Despite receiving criticism over the years, in particular from Will Carling and ex-Bath fly-half Stuart Barnes, he cemented the outside centre position as his own with a partnership with inside centre Will Greenwood, playing in the 2003 Rugby World Cup. Tindall played in the number 12 jersey and played at outside centre, with Greenwood in the number 13. The shirt numbers frequently misled people into thinking they played the other way around, though in fact those who watched saw that Tindall all but invariably lined up outside Greenwood. He was dropped for the semi-final in favour of Mike Catt, whose kicking was required in the rainy weather, but reinstated in the final.
Tindall missed the 2005 Six Nations with a foot injury and subsequently failed to regain his fitness for the British and Irish Lions tour to New Zealand. Described by England's former head coach, Andy Robinson as the 'heartbeat' of the side, Tindall was gradually finding his way back to form following a lengthy absence from the game during 2005.
Tindall's contract was up for renewal, but Bath have a strict salary cap policy, and after falling out with Bath owner Andrew Brownsword over the offer of an early testimonial game and further concerns over his long term fitness, Tindall ended his eight-year association with Bath and joined their West Country rivals Gloucester Rugby on a three year deal worth £150,000.
During his recouperation from another injury in 2005, Tindall entered the prestigious British Poker Open tournament, finishing in 3rd place in his heat before being eliminated by John Gale. On 18 November, 2006 Tindall made his first Guinness Premiership start of the season against third-placed Wasps. Troubled by a calf injury so far into the 2006/07 season, he had made only two appearances as a replacement, against Worcester and London Irish Tindall came back from his injury however with a much more highly rated run of form. His 10, 12 and 13 partnership of Ryan Lamb, Anthony Allen and himself inspired him to play more attacking and exciting rugby and since has become a Gloucester Rugby favourite. Gloucester supporters now affectionately hold him with high reguard and he continued the season extremely well in helping Gloucester Rugby with his own running abilities, powerful defence and tactical kicking to top spot of the Guinness Premirship.
Tindall was again included in the England starting line up for the 2007 Six Nations opener against Scotland at Twickenham, under new head coach Brian Ashton. Selected to play outside former Rugby League star Andy Farrell, the pair combined to make what is arguably the largest centre partnership in international history.
In April 2007 playing away against Newcastle Falcons in the Guinness Premiership, Tindall broke his leg in a tackle on Toby Flood and this forced him to miss the rest of the season, including the Guinness Premiership final, where his leadership would have been critical in a young backline. This also precluded his selection for the 2007 Rugby World Cup.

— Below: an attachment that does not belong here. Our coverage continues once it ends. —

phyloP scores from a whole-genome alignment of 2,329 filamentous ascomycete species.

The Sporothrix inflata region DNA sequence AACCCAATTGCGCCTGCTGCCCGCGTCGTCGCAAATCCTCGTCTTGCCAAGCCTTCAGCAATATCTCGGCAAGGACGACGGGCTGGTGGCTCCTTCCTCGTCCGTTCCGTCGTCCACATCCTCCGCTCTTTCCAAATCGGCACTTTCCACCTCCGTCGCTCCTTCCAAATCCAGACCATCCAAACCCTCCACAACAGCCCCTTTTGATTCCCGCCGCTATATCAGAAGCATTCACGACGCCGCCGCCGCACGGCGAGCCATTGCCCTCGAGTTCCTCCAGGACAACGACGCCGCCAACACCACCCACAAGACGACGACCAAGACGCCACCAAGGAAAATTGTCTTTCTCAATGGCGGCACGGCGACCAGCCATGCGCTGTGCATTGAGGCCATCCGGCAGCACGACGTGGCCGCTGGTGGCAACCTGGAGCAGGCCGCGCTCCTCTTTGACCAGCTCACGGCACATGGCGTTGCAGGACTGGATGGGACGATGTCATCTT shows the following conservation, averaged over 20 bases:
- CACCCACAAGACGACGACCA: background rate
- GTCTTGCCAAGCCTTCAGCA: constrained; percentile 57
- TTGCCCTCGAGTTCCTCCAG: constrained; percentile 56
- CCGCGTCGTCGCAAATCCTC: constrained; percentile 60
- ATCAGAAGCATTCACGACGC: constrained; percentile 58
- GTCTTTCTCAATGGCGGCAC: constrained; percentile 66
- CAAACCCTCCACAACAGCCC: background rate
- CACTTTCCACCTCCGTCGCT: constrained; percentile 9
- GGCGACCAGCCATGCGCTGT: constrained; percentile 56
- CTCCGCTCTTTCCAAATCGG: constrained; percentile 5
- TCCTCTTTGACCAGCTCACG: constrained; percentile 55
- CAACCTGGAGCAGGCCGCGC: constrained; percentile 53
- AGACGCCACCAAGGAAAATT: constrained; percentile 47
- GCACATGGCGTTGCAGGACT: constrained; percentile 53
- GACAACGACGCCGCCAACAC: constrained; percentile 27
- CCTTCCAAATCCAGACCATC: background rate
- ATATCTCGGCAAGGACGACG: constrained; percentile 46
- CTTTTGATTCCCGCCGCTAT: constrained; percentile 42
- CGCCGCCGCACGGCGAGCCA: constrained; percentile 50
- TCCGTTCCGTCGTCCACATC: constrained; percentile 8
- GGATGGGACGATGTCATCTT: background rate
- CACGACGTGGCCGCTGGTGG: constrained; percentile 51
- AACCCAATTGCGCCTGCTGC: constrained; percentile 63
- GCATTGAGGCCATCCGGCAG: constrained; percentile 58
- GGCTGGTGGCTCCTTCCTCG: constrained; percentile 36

In October 2007 Tindall returned to the Gloucester Rugby starting line up after recovering from injury against Worcester Warriors at home in the Guinness Premiership. Tindall had a fairytale comeback, scoring a try to the Shed's delight. He has since played most of Gloucester Rugby's games scoring a handful of tries including one against Ulster Rugby in the Heineken Cup, where he contributed to Gloucester Rugby setting a new record in the Tournament's history, the fastest time to score 4 tries and collect the try bonus point.
On December 7th 2007 against Bourgoin in the Heineken Cup, Tindall limped off the field with a severe shin injury in a similar tackle done against Newcastle last season when Tindall Broke his leg. Despite this injury, Tindall recovered fast and continued to play the following week, and continued his brilliant form for Gloucester.
In February 2008 Tindall was named in England Head Coach Brian Ashton's squad for the upcoming 6 Nations tournament, and thus started for England at outside centre against Wales at Twickenham on February 2nd 2008. Early in the second half of the game, Tindall dived on the ball in open play, landing on Welsh Full-back Lee Byrne's foot which pressed up into his chest. Tindall was stretchered off showing signs of severe pain, but the immediate belief was damage to his ribcage, however 45 minutes later he was rushed to hospital, where it became clear he had punctured not only his lung, but also torn a 2 inch tear in his liver, in which 2 pints of blood bled internally inside him before clogging. Tindall therefore spent the following 5 days in intensive care before he was released to return back to his home on Gatcombe Park.
Tindall has since stated in a press conference that he's just happy to be alive after his ordeal, but is looking forward to returning to the rugby field for Gloucester in what he hopes will be towards the "business end of the season" (April), however, this seems quite unlikely bearing in mind his ordeal. On top of this, in January 2008, Tindall announced a new 3 year deal signed to remain at Gloucester Rugby until the end of the 2011 season.
Legend has it that on the way back from the 2003 World Cup, Tindall broke cricketer David Boon's 52 can Sydney to London flight record for the number of cans of beer consumed on a flight.
It was reported on 19th March 2008 that Tindall had been arrested for drunk-driving, though neither Tindall or his club have commented.
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